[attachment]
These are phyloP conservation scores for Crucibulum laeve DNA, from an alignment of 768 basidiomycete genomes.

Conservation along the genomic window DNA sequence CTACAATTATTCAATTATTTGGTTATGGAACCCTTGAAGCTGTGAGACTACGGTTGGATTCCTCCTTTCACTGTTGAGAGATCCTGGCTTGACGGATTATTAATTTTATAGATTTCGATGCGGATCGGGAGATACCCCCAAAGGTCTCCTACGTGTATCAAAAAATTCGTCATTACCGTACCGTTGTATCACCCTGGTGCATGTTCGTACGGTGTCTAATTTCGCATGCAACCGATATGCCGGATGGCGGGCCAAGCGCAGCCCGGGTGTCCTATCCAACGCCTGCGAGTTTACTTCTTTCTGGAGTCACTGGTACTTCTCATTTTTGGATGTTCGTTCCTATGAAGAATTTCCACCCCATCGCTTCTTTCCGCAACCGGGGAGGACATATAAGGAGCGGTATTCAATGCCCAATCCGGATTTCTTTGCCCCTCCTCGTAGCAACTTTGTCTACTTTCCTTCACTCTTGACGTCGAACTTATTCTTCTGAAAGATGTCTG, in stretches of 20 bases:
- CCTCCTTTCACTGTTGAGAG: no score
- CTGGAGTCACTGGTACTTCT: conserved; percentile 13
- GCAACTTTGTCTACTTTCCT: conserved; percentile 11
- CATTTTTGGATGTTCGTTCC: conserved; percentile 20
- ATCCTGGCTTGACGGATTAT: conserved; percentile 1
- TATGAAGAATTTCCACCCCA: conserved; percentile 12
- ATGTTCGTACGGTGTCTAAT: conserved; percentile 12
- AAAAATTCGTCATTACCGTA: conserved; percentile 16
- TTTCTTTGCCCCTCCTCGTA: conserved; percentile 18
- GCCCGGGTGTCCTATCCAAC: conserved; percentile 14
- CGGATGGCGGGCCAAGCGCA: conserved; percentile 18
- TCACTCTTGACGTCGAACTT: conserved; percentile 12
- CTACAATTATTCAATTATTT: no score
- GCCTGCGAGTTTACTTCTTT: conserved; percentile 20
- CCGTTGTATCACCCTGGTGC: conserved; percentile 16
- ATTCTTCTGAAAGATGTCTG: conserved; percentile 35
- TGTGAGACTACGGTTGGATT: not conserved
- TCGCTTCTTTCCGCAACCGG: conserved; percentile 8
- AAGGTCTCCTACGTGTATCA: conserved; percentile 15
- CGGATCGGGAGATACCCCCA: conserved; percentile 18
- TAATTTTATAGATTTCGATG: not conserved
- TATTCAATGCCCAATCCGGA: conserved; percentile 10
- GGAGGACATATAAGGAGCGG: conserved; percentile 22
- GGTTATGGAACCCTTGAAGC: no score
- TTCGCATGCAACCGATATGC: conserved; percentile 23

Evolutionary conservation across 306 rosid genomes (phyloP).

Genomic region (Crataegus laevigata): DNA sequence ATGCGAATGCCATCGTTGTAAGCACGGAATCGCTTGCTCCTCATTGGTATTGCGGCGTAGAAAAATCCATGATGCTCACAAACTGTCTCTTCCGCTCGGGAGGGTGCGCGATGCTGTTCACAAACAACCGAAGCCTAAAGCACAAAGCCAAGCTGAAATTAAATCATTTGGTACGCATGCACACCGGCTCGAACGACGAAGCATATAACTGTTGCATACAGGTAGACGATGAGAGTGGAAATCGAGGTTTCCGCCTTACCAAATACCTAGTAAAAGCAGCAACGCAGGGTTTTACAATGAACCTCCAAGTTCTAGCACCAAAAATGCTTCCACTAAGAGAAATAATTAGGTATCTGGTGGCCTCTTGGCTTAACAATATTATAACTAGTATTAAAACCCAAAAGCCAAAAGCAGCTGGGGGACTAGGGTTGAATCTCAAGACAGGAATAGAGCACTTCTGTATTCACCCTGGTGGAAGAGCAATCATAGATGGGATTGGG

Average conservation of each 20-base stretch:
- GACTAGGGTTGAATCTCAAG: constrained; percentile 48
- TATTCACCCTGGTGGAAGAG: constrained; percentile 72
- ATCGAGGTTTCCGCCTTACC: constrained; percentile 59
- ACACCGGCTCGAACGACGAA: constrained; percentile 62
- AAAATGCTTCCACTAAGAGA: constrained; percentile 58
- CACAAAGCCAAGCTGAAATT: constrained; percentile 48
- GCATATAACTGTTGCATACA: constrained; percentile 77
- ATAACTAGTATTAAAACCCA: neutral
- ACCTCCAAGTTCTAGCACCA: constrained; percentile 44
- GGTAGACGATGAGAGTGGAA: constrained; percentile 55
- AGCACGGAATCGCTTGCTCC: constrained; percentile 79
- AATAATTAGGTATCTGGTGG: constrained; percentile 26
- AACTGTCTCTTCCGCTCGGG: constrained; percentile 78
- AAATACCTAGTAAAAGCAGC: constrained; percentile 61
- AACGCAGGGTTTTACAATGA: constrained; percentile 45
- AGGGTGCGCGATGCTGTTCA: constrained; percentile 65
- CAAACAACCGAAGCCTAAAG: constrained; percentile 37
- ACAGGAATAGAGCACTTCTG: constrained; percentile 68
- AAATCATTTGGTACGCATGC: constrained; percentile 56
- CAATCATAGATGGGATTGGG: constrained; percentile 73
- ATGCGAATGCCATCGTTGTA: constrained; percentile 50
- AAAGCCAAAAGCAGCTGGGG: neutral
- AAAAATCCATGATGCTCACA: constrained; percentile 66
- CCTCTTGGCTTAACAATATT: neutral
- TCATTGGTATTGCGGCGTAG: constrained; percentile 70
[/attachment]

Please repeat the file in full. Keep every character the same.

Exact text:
These are phyloP conservation scores for Crucibulum laeve DNA, from an alignment of 768 basidiomycete genomes.

Conservation along the genomic window DNA sequence CTACAATTATTCAATTATTTGGTTATGGAACCCTTGAAGCTGTGAGACTACGGTTGGATTCCTCCTTTCACTGTTGAGAGATCCTGGCTTGACGGATTATTAATTTTATAGATTTCGATGCGGATCGGGAGATACCCCCAAAGGTCTCCTACGTGTATCAAAAAATTCGTCATTACCGTACCGTTGTATCACCCTGGTGCATGTTCGTACGGTGTCTAATTTCGCATGCAACCGATATGCCGGATGGCGGGCCAAGCGCAGCCCGGGTGTCCTATCCAACGCCTGCGAGTTTACTTCTTTCTGGAGTCACTGGTACTTCTCATTTTTGGATGTTCGTTCCTATGAAGAATTTCCACCCCATCGCTTCTTTCCGCAACCGGGGAGGACATATAAGGAGCGGTATTCAATGCCCAATCCGGATTTCTTTGCCCCTCCTCGTAGCAACTTTGTCTACTTTCCTTCACTCTTGACGTCGAACTTATTCTTCTGAAAGATGTCTG, in stretches of 20 bases:
- CCTCCTTTCACTGTTGAGAG: no score
- CTGGAGTCACTGGTACTTCT: conserved; percentile 13
- GCAACTTTGTCTACTTTCCT: conserved; percentile 11
- CATTTTTGGATGTTCGTTCC: conserved; percentile 20
- ATCCTGGCTTGACGGATTAT: conserved; percentile 1
- TATGAAGAATTTCCACCCCA: conserved; percentile 12
- ATGTTCGTACGGTGTCTAAT: conserved; percentile 12
- AAAAATTCGTCATTACCGTA: conserved; percentile 16
- TTTCTTTGCCCCTCCTCGTA: conserved; percentile 18
- GCCCGGGTGTCCTATCCAAC: conserved; percentile 14
- CGGATGGCGGGCCAAGCGCA: conserved; percentile 18
- TCACTCTTGACGTCGAACTT: conserved; percentile 12
- CTACAATTATTCAATTATTT: no score
- GCCTGCGAGTTTACTTCTTT: conserved; percentile 20
- CCGTTGTATCACCCTGGTGC: conserved; percentile 16
- ATTCTTCTGAAAGATGTCTG: conserved; percentile 35
- TGTGAGACTACGGTTGGATT: not conserved
- TCGCTTCTTTCCGCAACCGG: conserved; percentile 8
- AAGGTCTCCTACGTGTATCA: conserved; percentile 15
- CGGATCGGGAGATACCCCCA: conserved; percentile 18
- TAATTTTATAGATTTCGATG: not conserved
- TATTCAATGCCCAATCCGGA: conserved; percentile 10
- GGAGGACATATAAGGAGCGG: conserved; percentile 22
- GGTTATGGAACCCTTGAAGC: no score
- TTCGCATGCAACCGATATGC: conserved; percentile 23

Evolutionary conservation across 306 rosid genomes (phyloP).

Genomic region (Crataegus laevigata): DNA sequence ATGCGAATGCCATCGTTGTAAGCACGGAATCGCTTGCTCCTCATTGGTATTGCGGCGTAGAAAAATCCATGATGCTCACAAACTGTCTCTTCCGCTCGGGAGGGTGCGCGATGCTGTTCACAAACAACCGAAGCCTAAAGCACAAAGCCAAGCTGAAATTAAATCATTTGGTACGCATGCACACCGGCTCGAACGACGAAGCATATAACTGTTGCATACAGGTAGACGATGAGAGTGGAAATCGAGGTTTCCGCCTTACCAAATACCTAGTAAAAGCAGCAACGCAGGGTTTTACAATGAACCTCCAAGTTCTAGCACCAAAAATGCTTCCACTAAGAGAAATAATTAGGTATCTGGTGGCCTCTTGGCTTAACAATATTATAACTAGTATTAAAACCCAAAAGCCAAAAGCAGCTGGGGGACTAGGGTTGAATCTCAAGACAGGAATAGAGCACTTCTGTATTCACCCTGGTGGAAGAGCAATCATAGATGGGATTGGG

Average conservation of each 20-base stretch:
- GACTAGGGTTGAATCTCAAG: constrained; percentile 48
- TATTCACCCTGGTGGAAGAG: constrained; percentile 72
- ATCGAGGTTTCCGCCTTACC: constrained; percentile 59
- ACACCGGCTCGAACGACGAA: constrained; percentile 62
- AAAATGCTTCCACTAAGAGA: constrained; percentile 58
- CACAAAGCCAAGCTGAAATT: constrained; percentile 48
- GCATATAACTGTTGCATACA: constrained; percentile 77
- ATAACTAGTATTAAAACCCA: neutral
- ACCTCCAAGTTCTAGCACCA: constrained; percentile 44
- GGTAGACGATGAGAGTGGAA: constrained; percentile 55
- AGCACGGAATCGCTTGCTCC: constrained; percentile 79
- AATAATTAGGTATCTGGTGG: constrained; percentile 26
- AACTGTCTCTTCCGCTCGGG: constrained; percentile 78
- AAATACCTAGTAAAAGCAGC: constrained; percentile 61
- AACGCAGGGTTTTACAATGA: constrained; percentile 45
- AGGGTGCGCGATGCTGTTCA: constrained; percentile 65
- CAAACAACCGAAGCCTAAAG: constrained; percentile 37
- ACAGGAATAGAGCACTTCTG: constrained; percentile 68
- AAATCATTTGGTACGCATGC: constrained; percentile 56
- CAATCATAGATGGGATTGGG: constrained; percentile 73
- ATGCGAATGCCATCGTTGTA: constrained; percentile 50
- AAAGCCAAAAGCAGCTGGGG: neutral
- AAAAATCCATGATGCTCACA: constrained; percentile 66
- CCTCTTGGCTTAACAATATT: neutral
- TCATTGGTATTGCGGCGTAG: constrained; percentile 70